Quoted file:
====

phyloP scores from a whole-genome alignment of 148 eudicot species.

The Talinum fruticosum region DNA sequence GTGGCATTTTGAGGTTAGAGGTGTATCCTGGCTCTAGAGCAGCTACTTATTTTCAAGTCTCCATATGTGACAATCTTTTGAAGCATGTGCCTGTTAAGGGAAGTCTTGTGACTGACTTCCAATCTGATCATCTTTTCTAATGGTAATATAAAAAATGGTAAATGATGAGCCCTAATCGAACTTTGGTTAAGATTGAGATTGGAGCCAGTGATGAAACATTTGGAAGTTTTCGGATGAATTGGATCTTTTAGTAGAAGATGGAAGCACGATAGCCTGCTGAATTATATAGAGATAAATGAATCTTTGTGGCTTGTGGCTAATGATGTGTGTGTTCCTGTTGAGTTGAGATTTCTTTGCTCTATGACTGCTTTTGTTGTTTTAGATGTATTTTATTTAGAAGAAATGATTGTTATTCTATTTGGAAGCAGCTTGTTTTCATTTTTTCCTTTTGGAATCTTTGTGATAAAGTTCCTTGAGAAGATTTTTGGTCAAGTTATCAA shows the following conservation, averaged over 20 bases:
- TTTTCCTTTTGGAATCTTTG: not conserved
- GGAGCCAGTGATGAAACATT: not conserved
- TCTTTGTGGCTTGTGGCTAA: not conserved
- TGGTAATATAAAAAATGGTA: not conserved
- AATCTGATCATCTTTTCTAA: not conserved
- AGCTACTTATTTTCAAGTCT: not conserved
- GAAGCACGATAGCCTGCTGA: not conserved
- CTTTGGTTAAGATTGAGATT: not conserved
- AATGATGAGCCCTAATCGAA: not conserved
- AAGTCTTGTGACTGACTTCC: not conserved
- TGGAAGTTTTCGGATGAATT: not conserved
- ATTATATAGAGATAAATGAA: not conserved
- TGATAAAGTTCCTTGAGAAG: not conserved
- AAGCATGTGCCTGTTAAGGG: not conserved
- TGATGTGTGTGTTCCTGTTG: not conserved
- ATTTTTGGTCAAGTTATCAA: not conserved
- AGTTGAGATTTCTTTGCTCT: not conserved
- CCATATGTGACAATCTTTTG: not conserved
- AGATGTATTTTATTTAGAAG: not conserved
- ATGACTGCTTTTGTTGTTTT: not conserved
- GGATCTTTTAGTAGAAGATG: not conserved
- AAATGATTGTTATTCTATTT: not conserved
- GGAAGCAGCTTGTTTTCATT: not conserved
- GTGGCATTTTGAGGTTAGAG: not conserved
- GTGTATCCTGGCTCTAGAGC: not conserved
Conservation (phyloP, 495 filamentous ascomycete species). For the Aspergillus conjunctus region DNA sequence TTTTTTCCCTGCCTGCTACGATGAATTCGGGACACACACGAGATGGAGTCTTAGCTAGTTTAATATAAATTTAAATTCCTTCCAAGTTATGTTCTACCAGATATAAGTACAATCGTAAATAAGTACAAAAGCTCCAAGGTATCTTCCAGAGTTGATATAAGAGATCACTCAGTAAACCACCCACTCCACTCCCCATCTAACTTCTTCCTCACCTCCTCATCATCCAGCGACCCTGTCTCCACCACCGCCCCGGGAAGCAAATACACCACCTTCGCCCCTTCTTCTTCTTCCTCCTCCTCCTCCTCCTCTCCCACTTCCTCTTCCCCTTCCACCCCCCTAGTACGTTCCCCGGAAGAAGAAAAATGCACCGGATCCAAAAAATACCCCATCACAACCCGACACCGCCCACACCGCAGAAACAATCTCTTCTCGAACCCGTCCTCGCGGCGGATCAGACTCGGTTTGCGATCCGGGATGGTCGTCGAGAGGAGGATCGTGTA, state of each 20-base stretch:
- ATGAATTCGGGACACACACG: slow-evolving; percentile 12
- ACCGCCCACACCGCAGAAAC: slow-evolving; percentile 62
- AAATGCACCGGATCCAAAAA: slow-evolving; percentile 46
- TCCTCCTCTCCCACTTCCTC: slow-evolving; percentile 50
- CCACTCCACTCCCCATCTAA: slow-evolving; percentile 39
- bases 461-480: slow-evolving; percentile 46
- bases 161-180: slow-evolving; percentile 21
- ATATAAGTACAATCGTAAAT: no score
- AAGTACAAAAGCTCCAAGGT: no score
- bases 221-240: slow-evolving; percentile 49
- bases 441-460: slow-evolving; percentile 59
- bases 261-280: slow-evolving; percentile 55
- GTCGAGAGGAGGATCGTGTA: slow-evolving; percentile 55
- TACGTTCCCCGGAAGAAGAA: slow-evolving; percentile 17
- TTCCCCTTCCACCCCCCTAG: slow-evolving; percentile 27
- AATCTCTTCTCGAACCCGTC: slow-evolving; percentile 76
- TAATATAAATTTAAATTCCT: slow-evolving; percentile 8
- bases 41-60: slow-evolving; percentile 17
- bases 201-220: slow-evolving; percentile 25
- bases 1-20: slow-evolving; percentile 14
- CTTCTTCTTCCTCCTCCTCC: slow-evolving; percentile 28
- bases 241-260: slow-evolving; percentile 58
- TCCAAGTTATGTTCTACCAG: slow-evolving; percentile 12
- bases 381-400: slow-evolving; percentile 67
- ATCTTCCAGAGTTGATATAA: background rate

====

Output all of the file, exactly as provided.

phyloP scores from a whole-genome alignment of 148 eudicot species.

The Talinum fruticosum region DNA sequence GTGGCATTTTGAGGTTAGAGGTGTATCCTGGCTCTAGAGCAGCTACTTATTTTCAAGTCTCCATATGTGACAATCTTTTGAAGCATGTGCCTGTTAAGGGAAGTCTTGTGACTGACTTCCAATCTGATCATCTTTTCTAATGGTAATATAAAAAATGGTAAATGATGAGCCCTAATCGAACTTTGGTTAAGATTGAGATTGGAGCCAGTGATGAAACATTTGGAAGTTTTCGGATGAATTGGATCTTTTAGTAGAAGATGGAAGCACGATAGCCTGCTGAATTATATAGAGATAAATGAATCTTTGTGGCTTGTGGCTAATGATGTGTGTGTTCCTGTTGAGTTGAGATTTCTTTGCTCTATGACTGCTTTTGTTGTTTTAGATGTATTTTATTTAGAAGAAATGATTGTTATTCTATTTGGAAGCAGCTTGTTTTCATTTTTTCCTTTTGGAATCTTTGTGATAAAGTTCCTTGAGAAGATTTTTGGTCAAGTTATCAA shows the following conservation, averaged over 20 bases:
- TTTTCCTTTTGGAATCTTTG: not conserved
- GGAGCCAGTGATGAAACATT: not conserved
- TCTTTGTGGCTTGTGGCTAA: not conserved
- TGGTAATATAAAAAATGGTA: not conserved
- AATCTGATCATCTTTTCTAA: not conserved
- AGCTACTTATTTTCAAGTCT: not conserved
- GAAGCACGATAGCCTGCTGA: not conserved
- CTTTGGTTAAGATTGAGATT: not conserved
- AATGATGAGCCCTAATCGAA: not conserved
- AAGTCTTGTGACTGACTTCC: not conserved
- TGGAAGTTTTCGGATGAATT: not conserved
- ATTATATAGAGATAAATGAA: not conserved
- TGATAAAGTTCCTTGAGAAG: not conserved
- AAGCATGTGCCTGTTAAGGG: not conserved
- TGATGTGTGTGTTCCTGTTG: not conserved
- ATTTTTGGTCAAGTTATCAA: not conserved
- AGTTGAGATTTCTTTGCTCT: not conserved
- CCATATGTGACAATCTTTTG: not conserved
- AGATGTATTTTATTTAGAAG: not conserved
- ATGACTGCTTTTGTTGTTTT: not conserved
- GGATCTTTTAGTAGAAGATG: not conserved
- AAATGATTGTTATTCTATTT: not conserved
- GGAAGCAGCTTGTTTTCATT: not conserved
- GTGGCATTTTGAGGTTAGAG: not conserved
- GTGTATCCTGGCTCTAGAGC: not conserved
Conservation (phyloP, 495 filamentous ascomycete species). For the Aspergillus conjunctus region DNA sequence TTTTTTCCCTGCCTGCTACGATGAATTCGGGACACACACGAGATGGAGTCTTAGCTAGTTTAATATAAATTTAAATTCCTTCCAAGTTATGTTCTACCAGATATAAGTACAATCGTAAATAAGTACAAAAGCTCCAAGGTATCTTCCAGAGTTGATATAAGAGATCACTCAGTAAACCACCCACTCCACTCCCCATCTAACTTCTTCCTCACCTCCTCATCATCCAGCGACCCTGTCTCCACCACCGCCCCGGGAAGCAAATACACCACCTTCGCCCCTTCTTCTTCTTCCTCCTCCTCCTCCTCCTCTCCCACTTCCTCTTCCCCTTCCACCCCCCTAGTACGTTCCCCGGAAGAAGAAAAATGCACCGGATCCAAAAAATACCCCATCACAACCCGACACCGCCCACACCGCAGAAACAATCTCTTCTCGAACCCGTCCTCGCGGCGGATCAGACTCGGTTTGCGATCCGGGATGGTCGTCGAGAGGAGGATCGTGTA, state of each 20-base stretch:
- ATGAATTCGGGACACACACG: slow-evolving; percentile 12
- ACCGCCCACACCGCAGAAAC: slow-evolving; percentile 62
- AAATGCACCGGATCCAAAAA: slow-evolving; percentile 46
- TCCTCCTCTCCCACTTCCTC: slow-evolving; percentile 50
- CCACTCCACTCCCCATCTAA: slow-evolving; percentile 39
- bases 461-480: slow-evolving; percentile 46
- bases 161-180: slow-evolving; percentile 21
- ATATAAGTACAATCGTAAAT: no score
- AAGTACAAAAGCTCCAAGGT: no score
- bases 221-240: slow-evolving; percentile 49
- bases 441-460: slow-evolving; percentile 59
- bases 261-280: slow-evolving; percentile 55
- GTCGAGAGGAGGATCGTGTA: slow-evolving; percentile 55
- TACGTTCCCCGGAAGAAGAA: slow-evolving; percentile 17
- TTCCCCTTCCACCCCCCTAG: slow-evolving; percentile 27
- AATCTCTTCTCGAACCCGTC: slow-evolving; percentile 76
- TAATATAAATTTAAATTCCT: slow-evolving; percentile 8
- bases 41-60: slow-evolving; percentile 17
- bases 201-220: slow-evolving; percentile 25
- bases 1-20: slow-evolving; percentile 14
- CTTCTTCTTCCTCCTCCTCC: slow-evolving; percentile 28
- bases 241-260: slow-evolving; percentile 58
- TCCAAGTTATGTTCTACCAG: slow-evolving; percentile 12
- bases 381-400: slow-evolving; percentile 67
- ATCTTCCAGAGTTGATATAA: background rate